Artists have been experimenting with drones for a number of years. ICARUS ONE was probably the first. So drones that paint aren’t exactly new. AkzoNobel getting involved however is new. Painting with drones has, up until now, largely been carried out for fun. This captured the imagination of a few in the painting industry. As a result commercial painting drones are now at last getting serious.
We’re all familiar with AkzoNobel. They make paint, and other related products. Apellix may not be so familiar. They make flying robots. Or, drones combined with software. Robots designed to carry out repetitive tasks at height. Tasks such as cleaning, inspecting and coating. The Apellix UT and DFT drones are already in service. They carry out thickness measuring for the oil, gas, energy and shipping industry.
AkzoNobel & Apellix to develop autonomous commercial painting drones
The yet unnamed painting drone will come in two configurations. Tethered and untethered. The tethered aircraft will draw power and coatings from a base station. This will enable longer operating times. The untethered model with carry coatings onboard. It will also operate under its own power. Operating times for the untethered model will be shorter but it will be able to reach greater heights.
Safety has for years been a concern for coating applicators. Operating at heights is dangerous. The health and safety of painting technicians for instance is a top priority here at D&D Coatings. Operating at heights is also expensive. Using robots to apply coatings will be faster, cheaper and above all safer. This is, of course, providing the technology works.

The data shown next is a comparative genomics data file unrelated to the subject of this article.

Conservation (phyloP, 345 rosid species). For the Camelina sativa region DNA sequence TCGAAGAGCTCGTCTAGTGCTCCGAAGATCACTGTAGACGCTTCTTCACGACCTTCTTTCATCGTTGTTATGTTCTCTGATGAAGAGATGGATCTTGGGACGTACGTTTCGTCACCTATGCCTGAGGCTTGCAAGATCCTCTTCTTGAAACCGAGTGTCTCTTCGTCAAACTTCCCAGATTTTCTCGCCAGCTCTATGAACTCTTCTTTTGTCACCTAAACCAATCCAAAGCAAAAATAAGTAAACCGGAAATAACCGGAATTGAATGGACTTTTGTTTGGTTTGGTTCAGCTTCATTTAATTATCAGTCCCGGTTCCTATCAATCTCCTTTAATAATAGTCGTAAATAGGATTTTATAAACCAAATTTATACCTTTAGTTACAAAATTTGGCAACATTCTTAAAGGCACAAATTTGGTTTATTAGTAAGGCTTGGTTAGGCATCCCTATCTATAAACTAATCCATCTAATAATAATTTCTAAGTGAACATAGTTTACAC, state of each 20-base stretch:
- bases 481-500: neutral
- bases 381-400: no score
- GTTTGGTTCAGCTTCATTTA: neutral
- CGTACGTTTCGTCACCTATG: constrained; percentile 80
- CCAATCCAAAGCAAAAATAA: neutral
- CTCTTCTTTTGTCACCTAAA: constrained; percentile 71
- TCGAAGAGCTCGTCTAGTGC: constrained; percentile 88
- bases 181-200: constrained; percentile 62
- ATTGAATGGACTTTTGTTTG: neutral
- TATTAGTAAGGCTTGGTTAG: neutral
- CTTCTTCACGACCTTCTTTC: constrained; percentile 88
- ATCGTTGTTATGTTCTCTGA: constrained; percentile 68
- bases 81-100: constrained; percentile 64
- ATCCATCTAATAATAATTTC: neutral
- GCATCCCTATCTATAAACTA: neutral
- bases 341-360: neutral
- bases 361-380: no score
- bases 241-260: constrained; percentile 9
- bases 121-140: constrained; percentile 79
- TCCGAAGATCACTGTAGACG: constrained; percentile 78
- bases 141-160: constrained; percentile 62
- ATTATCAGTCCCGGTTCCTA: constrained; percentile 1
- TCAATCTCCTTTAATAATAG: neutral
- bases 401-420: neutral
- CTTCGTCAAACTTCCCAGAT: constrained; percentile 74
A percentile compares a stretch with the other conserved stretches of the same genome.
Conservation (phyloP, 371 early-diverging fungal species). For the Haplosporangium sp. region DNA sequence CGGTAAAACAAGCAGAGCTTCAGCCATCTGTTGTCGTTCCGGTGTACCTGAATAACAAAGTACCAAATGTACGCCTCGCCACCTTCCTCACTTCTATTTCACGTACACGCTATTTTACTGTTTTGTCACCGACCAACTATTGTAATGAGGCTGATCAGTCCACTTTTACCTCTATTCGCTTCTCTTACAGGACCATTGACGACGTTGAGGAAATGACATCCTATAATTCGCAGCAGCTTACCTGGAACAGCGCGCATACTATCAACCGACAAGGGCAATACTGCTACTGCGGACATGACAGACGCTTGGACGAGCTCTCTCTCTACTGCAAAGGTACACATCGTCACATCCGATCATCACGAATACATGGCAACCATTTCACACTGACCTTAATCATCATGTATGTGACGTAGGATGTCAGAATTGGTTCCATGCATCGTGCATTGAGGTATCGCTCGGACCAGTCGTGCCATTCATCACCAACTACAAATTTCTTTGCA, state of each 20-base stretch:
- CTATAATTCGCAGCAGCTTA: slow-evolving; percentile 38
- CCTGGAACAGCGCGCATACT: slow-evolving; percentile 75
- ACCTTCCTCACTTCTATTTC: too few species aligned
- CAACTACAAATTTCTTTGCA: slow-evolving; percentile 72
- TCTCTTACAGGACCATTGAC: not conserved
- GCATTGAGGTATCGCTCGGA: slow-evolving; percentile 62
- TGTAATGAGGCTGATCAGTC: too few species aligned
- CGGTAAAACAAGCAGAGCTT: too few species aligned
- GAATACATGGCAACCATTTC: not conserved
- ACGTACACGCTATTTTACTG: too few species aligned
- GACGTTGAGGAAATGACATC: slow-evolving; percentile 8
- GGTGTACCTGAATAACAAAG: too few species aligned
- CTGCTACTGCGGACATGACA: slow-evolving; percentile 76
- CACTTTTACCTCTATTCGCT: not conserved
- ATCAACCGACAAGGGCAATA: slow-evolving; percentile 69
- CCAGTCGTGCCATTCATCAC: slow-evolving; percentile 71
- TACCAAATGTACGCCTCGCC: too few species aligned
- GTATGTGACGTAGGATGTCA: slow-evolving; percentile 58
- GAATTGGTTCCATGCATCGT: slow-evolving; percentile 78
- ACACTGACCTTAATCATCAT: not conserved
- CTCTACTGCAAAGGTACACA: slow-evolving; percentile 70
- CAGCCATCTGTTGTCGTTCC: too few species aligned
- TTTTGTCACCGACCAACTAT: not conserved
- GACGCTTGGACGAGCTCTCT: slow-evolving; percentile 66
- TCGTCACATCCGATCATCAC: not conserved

A number of companies have tried using drones for jobs usually carried out by people with varying success. When AkzoNobel get involved in a project you know they are going to take things to the next level. Apellix are also respected in their field of expertise. Their collaboration should be a successful one.
The technical stuff
Development is currently progressing well with the umbilically tethered drone according to latest reports. It will fly autonomously to coat specific, pre-programmed areas. The drones ability to fly well is utilised by bespoke software. This effectively turns it into a flying robot. While flying and painting is easy, doing both autonomously is difficult. It takes a lot of programming. The software will ultimately take control of flying and painting simultaneously. A human operator will manage the process safely from the ground.
Apellix are learning about the quality expectations of paint application. A good quality coating should be applied evenly and efficiently. This ensures customer satisfaction and maintains lower material costs. AkzoNobel’s expertise in paint spraying is guiding development of the drone. They are also financing the project. Testing on large areas is due to take place in the Spring of 2020.
Checkout the early demonstration video below to see the painting drone in action.